The article focuses on the impact of warnings on beer and cigarettes ads, and how young people pay or not pay attention to these, and if there is something involved on the way these warnings are presented within the ad. “young people see more television commercials for alcoholic beverages than they do for jeans, sneakers or acne creams, according to a new study from a health policy group”( Schwartz, 2002) something very similar occurs with print ads when on magazines or newspapers that are “supposed” to be for a very different type of audience (adults).
“The company places so many advertisements in magazines with ”huge youth readerships,” like Sports Illustrated and Rolling Stone,”(Winter, 2002)There has been lots controversy when it comes to advertisement campaigns and strategies of alcohol and cigarettes, and determining which their target audience is really when you can find ads on different media. But isn’t this purpose of advertising? According to one of many definitions, “Advertising is the non personal communication of information usually paid for and usually persuasive in nature about products, services or ideas by identified sponsors through the various media.” So we can see that no matter if you are advertising products such as alcohol, cigarettes, cereal, cars or any other product “The only purpose of advertising is to sell.
It has no other justification worth mentioning”. (Raymond Rubicam). But with these definitions and going back to the social context that alcohol and cigarettes represent in modern society despite the numerous efforts of letting everyone know about the risks and danger of this products, on the test conducted on teenagers mentioned on the article; it clearly shows that “adolescents have substantial interest in smoking and drinking” (Fox, 1998) no matter warnings.
Why is that? Do characters such as Joe Camel have anything to? A 1991 survey in the Journal of the American Medical Association found that Joe Camel is as recognizable to 6-year-olds as Mickey Mouse.If I were the consumer marketing director of one the mentioned brands in the article, I would feel that the major purpose of my strategy inducing or making people to buy my product would be achieving no matter the warnings. If I can get potential consumers to start buying my product at very young age, I would probably be creating brand loyals for a future.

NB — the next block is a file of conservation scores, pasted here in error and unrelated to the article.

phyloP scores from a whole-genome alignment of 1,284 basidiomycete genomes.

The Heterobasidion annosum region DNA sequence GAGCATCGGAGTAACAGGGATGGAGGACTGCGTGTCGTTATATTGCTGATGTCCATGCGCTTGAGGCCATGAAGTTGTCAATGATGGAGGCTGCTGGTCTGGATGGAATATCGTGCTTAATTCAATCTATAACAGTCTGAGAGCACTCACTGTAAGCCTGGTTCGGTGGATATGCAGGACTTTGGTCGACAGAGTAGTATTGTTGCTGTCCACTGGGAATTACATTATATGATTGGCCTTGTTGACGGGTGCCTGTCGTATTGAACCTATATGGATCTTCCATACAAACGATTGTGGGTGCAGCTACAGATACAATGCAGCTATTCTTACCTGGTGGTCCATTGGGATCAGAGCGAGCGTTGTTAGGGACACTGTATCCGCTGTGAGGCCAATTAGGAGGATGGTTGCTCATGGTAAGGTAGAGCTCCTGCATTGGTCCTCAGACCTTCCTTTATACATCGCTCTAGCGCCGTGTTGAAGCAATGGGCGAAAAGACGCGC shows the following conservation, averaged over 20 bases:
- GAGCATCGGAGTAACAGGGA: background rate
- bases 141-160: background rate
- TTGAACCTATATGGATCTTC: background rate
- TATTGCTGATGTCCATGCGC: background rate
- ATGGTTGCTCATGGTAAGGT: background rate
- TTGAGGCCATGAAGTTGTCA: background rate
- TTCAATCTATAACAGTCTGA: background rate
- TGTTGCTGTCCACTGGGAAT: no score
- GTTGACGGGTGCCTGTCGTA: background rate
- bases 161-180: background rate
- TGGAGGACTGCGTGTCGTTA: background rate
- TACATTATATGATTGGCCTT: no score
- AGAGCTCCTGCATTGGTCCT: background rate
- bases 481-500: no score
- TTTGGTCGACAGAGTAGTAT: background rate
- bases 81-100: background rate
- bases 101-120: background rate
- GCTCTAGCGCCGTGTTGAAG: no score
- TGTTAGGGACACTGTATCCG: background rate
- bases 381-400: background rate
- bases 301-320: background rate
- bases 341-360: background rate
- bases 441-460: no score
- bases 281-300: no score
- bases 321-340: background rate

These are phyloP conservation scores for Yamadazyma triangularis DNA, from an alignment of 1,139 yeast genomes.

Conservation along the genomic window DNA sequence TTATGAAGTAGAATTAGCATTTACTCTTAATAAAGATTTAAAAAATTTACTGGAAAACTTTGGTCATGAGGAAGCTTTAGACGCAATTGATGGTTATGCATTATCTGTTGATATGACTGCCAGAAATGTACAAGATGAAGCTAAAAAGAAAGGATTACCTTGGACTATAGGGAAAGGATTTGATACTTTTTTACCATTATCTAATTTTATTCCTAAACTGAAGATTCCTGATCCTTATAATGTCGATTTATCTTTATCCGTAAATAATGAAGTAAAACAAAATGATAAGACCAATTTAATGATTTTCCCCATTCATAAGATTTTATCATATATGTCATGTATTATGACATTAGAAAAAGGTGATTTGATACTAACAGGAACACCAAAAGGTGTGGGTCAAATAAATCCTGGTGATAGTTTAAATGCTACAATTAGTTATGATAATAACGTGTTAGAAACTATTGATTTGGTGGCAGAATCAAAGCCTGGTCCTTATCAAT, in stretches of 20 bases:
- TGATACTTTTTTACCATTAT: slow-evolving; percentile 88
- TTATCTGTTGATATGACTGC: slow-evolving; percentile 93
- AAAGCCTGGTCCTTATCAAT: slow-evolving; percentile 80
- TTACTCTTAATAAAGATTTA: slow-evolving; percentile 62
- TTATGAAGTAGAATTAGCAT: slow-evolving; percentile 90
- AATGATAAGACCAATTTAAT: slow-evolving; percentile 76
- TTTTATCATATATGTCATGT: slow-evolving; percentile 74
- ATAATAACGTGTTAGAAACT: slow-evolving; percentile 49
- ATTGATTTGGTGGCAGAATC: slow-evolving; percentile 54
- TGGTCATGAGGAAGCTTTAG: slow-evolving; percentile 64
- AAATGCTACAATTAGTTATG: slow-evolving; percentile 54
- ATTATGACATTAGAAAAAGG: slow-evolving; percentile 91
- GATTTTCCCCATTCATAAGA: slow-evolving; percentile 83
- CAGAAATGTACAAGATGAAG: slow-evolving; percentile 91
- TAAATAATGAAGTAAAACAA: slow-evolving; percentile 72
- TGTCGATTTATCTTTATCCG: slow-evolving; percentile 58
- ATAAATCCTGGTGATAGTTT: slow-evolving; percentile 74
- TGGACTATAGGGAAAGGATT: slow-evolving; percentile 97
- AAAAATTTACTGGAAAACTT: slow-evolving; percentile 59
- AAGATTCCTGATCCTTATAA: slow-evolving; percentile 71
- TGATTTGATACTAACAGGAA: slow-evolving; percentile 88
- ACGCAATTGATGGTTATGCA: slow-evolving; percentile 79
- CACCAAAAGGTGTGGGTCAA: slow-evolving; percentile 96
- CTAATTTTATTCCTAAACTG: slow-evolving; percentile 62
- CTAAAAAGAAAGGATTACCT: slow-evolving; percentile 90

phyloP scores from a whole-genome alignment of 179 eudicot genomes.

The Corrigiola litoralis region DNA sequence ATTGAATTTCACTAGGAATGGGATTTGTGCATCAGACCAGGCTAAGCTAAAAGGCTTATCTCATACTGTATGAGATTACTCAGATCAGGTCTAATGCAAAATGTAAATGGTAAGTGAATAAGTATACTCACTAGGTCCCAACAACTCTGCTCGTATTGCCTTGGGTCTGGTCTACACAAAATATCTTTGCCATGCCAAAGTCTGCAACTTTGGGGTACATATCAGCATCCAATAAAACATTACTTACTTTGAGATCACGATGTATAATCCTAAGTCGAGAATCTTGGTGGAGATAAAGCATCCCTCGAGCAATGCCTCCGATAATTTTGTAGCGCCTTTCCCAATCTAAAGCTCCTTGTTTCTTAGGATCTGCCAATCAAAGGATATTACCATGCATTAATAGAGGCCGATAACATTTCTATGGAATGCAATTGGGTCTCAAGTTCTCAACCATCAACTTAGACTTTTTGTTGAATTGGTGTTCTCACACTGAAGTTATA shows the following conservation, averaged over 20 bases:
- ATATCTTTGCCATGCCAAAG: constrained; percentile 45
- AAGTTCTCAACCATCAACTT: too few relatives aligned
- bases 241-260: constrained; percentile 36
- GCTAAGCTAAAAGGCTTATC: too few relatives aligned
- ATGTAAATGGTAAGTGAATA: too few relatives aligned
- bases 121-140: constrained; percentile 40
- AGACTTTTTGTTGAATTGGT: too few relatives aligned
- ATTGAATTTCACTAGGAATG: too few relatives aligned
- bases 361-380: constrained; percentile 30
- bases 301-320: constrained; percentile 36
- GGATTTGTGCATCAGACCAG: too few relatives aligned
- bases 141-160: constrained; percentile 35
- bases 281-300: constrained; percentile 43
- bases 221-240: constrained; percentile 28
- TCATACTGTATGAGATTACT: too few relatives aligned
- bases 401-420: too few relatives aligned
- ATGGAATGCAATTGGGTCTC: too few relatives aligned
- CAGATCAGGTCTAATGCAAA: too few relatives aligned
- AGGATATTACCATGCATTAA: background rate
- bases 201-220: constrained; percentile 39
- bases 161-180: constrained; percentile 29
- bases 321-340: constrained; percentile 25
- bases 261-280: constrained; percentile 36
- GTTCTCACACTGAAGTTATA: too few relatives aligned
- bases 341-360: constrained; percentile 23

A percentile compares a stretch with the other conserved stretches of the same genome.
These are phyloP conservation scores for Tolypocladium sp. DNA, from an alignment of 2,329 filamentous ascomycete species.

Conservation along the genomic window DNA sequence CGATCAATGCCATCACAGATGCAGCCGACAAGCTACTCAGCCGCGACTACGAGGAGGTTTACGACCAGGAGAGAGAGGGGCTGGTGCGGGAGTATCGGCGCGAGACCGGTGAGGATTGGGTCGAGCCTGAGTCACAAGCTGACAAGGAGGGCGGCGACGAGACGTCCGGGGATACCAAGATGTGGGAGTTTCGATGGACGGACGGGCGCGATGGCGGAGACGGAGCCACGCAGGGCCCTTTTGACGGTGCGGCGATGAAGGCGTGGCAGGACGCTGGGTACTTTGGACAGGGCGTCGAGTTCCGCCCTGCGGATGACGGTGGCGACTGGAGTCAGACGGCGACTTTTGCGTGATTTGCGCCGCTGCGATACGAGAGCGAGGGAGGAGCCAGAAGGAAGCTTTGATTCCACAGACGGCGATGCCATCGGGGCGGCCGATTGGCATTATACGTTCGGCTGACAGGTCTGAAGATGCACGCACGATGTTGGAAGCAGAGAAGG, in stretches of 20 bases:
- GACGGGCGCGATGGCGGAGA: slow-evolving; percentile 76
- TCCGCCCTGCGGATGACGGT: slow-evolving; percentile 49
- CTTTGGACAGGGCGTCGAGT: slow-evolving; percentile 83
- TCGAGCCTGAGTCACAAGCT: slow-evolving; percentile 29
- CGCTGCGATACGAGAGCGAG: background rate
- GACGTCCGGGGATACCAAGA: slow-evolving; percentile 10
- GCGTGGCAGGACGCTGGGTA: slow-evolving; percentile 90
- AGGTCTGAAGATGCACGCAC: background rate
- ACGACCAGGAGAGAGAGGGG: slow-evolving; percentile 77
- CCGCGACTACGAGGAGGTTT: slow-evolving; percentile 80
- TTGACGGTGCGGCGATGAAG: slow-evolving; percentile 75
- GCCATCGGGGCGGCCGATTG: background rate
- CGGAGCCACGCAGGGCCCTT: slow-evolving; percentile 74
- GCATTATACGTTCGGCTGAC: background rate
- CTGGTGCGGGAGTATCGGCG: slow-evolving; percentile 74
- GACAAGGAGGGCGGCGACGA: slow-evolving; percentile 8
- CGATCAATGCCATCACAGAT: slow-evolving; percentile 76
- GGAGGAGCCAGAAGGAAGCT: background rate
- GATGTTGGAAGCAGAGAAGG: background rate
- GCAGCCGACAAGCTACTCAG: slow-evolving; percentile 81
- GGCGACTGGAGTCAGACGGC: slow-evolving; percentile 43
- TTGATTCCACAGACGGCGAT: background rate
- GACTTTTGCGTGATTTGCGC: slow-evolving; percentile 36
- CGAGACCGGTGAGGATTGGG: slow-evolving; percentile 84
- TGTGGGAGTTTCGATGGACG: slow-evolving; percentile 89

Consumers that “already have a maximum awareness of, and a strongly favorable attitude toward our brand” (Rossiter, 1997 p 58) If I can get a child to recognize Joe Camel the same way he recognizes Mickey Mouse, I would already have make a long way towards my selling purpose.However there is always a counterpart on every argument, looking from a social perspective and based on the facts that alcohol and cigarettes can affect seriously your health; it would not be safe that young people bye this type of products. But how can you do this? Tobacco and Alcohol companies have faced this kind of problem and there has been a lot of legal and social pressure against their strategies and advertising.Are warnings enough to let know about the risks and dangers? “The warnings are ostensibly designed to make people aware of the adverse effects of smoking on health. However, information provision does not necessarily equate to information impact.” (Fox, 1998) Not always.
On the test results that the article mentions we can see that even if this information is printed in the advertisement, it not always is adequate and fulfills its purpose of warning. That is what in may countries if not all, there has been a major concern on the way this companies handle their advertising, and if it reaches young people what other ways or methods can be use to help and prevent early consumption of cigarettes and alcohol.